Implementation of the New Revenue Recognition Standard

Author: Chris Lamber, CPA, CGMA, CCIFP and  Danny R. Shobe, CPA, CCIFP

In May 2014, the FASB issued Accounting Standards Update (ASU) 2014-09 known as the “New Revenue Recognition Standard”, with the purpose of making revenue recognition more comparable and consistent between industries and entities by recognizing revenues in a manner that reflects when goods and/or services are transferred to the customer. The standard sets out to accomplish this through a 5-step process which we’ve outlined below:


Step 1 – Identifying Contracts

Under the new standard a contract can be written, oral or implied and must meet a series of five characteristics for a contract to exist:

  • Expectation of a change in future cash flows
  • Approval by both parties and commitment to satisfy obligations
  • Ability to identify each party’s rights under contract
  • Payment terms identifiable
  • Probable that the entity will collect the consideration to which it is entitled under the contract

Step 2 – Identifying Performance Obligations

A performance obligation is a good or service that is distinct or a series of distinct goods and services that are similar and have the same pattern of transfer to the customer. A good or service is distinct if the customer can benefit from the good or service on its own or with other readily available resources and, the promise to deliver the good or service is separately identifiable from other promises within the contract.

Performance obligations can be combined and accounted for as one performance obligation if they have similar characteristics and the results of applying the revenue guidance to one performance obligation would not differ materially from separate treatment.

Step 3 – Determining Transaction Price

An entity must determine the “Total Consideration” to which they are entitled under the terms of the contract and they must determine the consideration collectible.

Some examples of consideration that should be reviewed are:

  • cash
  • non-cash
  • variable
  • non-refundable upfront fees

Non-cash consideration could take the form of materials provided by the customer for which the entity takes control of and uses in the good or service being provided.  Variable consideration could be in the form of liquidated damages, discounts, incentives, penalties, rebates, price concessions, contingencies, etc.

The transaction price would be adjusted by the value of the variable consideration using one of following two methods of valuation depending on the possible outcomes:

  1.  Expected Value Method – This method would be used if there is a range of possible outcomes and uses a probability weighted approach to valuing any adjustment to the consideration.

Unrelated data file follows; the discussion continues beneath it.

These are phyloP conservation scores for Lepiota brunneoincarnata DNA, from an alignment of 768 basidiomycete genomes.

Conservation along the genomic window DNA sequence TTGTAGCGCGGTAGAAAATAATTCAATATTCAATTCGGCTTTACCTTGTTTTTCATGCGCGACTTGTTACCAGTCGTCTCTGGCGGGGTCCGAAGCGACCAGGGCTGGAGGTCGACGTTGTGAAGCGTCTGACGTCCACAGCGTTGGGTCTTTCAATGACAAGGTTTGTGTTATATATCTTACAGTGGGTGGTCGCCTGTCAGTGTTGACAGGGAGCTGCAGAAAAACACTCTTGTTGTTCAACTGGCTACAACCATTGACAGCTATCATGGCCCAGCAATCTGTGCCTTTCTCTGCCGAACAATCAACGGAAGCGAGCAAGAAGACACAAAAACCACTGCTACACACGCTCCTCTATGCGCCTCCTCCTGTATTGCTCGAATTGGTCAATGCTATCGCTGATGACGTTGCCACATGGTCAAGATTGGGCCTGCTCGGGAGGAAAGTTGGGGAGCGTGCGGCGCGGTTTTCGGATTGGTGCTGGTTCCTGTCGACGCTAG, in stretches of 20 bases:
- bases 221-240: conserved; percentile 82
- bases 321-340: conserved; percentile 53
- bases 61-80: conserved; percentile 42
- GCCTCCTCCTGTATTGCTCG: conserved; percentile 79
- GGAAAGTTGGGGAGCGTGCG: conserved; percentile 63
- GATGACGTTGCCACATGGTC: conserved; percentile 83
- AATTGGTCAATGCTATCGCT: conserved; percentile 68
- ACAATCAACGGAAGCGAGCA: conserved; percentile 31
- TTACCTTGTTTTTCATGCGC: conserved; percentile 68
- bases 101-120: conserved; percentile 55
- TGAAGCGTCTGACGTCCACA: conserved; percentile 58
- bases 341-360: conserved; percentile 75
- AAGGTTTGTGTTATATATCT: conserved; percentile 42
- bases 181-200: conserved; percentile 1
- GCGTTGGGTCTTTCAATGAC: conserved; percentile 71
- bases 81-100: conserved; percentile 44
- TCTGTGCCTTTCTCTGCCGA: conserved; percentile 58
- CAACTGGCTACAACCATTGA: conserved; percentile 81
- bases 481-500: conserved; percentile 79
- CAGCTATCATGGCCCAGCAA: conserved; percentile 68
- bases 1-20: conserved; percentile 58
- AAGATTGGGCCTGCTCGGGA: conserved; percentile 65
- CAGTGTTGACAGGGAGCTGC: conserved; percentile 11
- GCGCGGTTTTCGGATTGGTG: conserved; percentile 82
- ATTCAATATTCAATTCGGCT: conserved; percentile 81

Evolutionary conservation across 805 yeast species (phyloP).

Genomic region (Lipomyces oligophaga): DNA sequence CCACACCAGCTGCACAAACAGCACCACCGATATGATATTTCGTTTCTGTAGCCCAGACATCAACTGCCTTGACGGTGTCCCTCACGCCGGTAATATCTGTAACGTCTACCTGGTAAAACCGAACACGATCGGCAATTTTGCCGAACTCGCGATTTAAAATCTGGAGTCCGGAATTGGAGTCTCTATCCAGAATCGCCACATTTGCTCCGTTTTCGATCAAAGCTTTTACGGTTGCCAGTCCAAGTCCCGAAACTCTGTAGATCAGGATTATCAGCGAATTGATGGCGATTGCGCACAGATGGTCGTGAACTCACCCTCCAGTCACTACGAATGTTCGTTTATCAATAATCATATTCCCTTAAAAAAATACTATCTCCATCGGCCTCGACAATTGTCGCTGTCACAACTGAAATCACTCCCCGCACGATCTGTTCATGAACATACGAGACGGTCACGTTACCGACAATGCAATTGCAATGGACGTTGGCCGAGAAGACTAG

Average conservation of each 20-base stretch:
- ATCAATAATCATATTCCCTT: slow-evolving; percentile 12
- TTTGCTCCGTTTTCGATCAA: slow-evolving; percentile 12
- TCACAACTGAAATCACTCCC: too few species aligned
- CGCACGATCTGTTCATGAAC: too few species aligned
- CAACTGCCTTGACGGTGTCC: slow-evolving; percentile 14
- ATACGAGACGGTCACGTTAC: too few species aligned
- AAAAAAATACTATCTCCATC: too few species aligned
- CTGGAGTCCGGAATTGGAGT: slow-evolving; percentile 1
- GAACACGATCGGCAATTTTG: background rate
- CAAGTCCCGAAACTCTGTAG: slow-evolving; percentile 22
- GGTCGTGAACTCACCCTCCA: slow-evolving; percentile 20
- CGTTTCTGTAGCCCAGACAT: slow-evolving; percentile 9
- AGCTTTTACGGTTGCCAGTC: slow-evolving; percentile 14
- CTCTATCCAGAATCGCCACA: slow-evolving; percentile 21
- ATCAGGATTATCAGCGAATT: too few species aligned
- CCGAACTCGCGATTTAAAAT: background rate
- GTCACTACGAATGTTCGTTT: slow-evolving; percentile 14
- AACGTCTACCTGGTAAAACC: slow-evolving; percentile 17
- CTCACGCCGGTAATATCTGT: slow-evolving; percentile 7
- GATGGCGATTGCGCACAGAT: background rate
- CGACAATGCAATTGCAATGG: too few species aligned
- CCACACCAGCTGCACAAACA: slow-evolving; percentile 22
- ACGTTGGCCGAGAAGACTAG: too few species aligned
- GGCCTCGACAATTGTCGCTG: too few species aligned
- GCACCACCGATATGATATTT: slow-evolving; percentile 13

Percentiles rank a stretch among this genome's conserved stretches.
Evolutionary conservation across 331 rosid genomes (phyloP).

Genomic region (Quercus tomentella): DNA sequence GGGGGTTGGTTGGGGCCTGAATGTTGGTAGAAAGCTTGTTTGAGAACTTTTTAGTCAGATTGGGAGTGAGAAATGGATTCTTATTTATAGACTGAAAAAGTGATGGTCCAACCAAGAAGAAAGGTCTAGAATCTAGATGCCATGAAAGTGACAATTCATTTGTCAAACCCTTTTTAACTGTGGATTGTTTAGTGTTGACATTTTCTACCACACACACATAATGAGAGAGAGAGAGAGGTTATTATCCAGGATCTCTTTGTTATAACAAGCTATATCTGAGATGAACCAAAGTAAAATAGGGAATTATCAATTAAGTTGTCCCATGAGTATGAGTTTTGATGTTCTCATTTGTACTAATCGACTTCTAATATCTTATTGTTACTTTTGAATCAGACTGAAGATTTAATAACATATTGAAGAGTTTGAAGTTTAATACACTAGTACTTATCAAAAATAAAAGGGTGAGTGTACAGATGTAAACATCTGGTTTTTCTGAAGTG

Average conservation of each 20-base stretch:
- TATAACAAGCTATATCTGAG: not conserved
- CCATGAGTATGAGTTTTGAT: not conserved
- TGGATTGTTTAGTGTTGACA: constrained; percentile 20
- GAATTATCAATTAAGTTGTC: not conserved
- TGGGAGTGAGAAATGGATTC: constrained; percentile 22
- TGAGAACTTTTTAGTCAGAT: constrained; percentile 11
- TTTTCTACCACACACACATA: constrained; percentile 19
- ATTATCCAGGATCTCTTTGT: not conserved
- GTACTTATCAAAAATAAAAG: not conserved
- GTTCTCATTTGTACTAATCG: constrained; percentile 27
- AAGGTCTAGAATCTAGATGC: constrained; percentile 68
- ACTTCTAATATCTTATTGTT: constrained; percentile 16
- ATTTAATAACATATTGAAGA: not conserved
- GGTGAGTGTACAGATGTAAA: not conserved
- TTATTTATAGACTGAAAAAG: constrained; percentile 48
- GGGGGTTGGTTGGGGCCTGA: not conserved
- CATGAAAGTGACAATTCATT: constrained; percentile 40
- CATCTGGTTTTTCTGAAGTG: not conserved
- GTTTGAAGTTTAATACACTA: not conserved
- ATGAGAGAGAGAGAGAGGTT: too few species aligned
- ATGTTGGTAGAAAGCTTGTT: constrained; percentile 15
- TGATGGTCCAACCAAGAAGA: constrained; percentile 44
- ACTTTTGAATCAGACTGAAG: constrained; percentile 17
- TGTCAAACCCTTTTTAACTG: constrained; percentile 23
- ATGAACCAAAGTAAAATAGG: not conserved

2.  Most Likely Value Method – This method would be used if there are only two possible outcomes and chooses the single most likely possibility.

Variable consideration should be constrained until the probability of realization reaches 70-80%.

Step 4 – Allocation of the Transaction Price

The new standard requires that the transaction price be allocated to all performance obligations within the contract. Allocation is based upon the relative “standalone selling prices” of each individual performance obligation.

The standard provides the following three approaches to allocating the transaction price:

  1.  Expected cost plus a margin – Entity estimates its cost to complete a performance obligation and then adds an appropriate profit margin.
  2. Adjusted market assessment approach – Entity evaluates the market in which it sells goods and services and estimates the price based upon a market price possibly using competitor’s prices, etc.
  1. Residual approach – Entity allocates the transaction price to any performance obligation for which a standalone price could not be attained using either of the first two approaches.

Step 5 – Recognize Revenue

As stated above, the purpose of the new standard is for revenue to be recognized as performance obligations are satisfied and control is transferred to the customer.  The transfer of control can occur either at a single point in time or over a period.  If the transfer of control is at a single point in time, revenue would be recognized at that given point in time.

When control of a performance obligation is transferred over a period, there are two methods of measuring the progress of completion:

  1.  Outputs method – progress is measured based upon results achieved, milestones reached, units produced or delivered, time elapsed, etc.
  2.  Inputs method – progress is measured using resources consumed, direct labor hours expended, costs incurred, machine hours, etc. Most contractors will more than likely use a costs incurred method for revenue recognition which would be similar to the percentage of completion method when using a costs incurred to total estimated cost method.

The effective date for implementation of this standard is reporting periods beginning after December 15, 2017 for public companies and reporting periods beginning after December 15, 2018 for private companies.

Implementation can present some unique challenges that differ from one entity to another.  No two entities or contracts are the same and, therefore; implementation will require a significant amount of time to review each contract and document the process described above. It will require management to invest time documenting the interpretation of terms and language in each contract. Stay tuned for part 2 of this article where we discuss the implementation challenges and other important considerations.

Suttle & Stalnaker is always available to help you and your team create an implementation plan and work through the challenging details of this new standard.  Please give us a call to discuss how this new standard will apply to you and how we can help you with a successful implementation.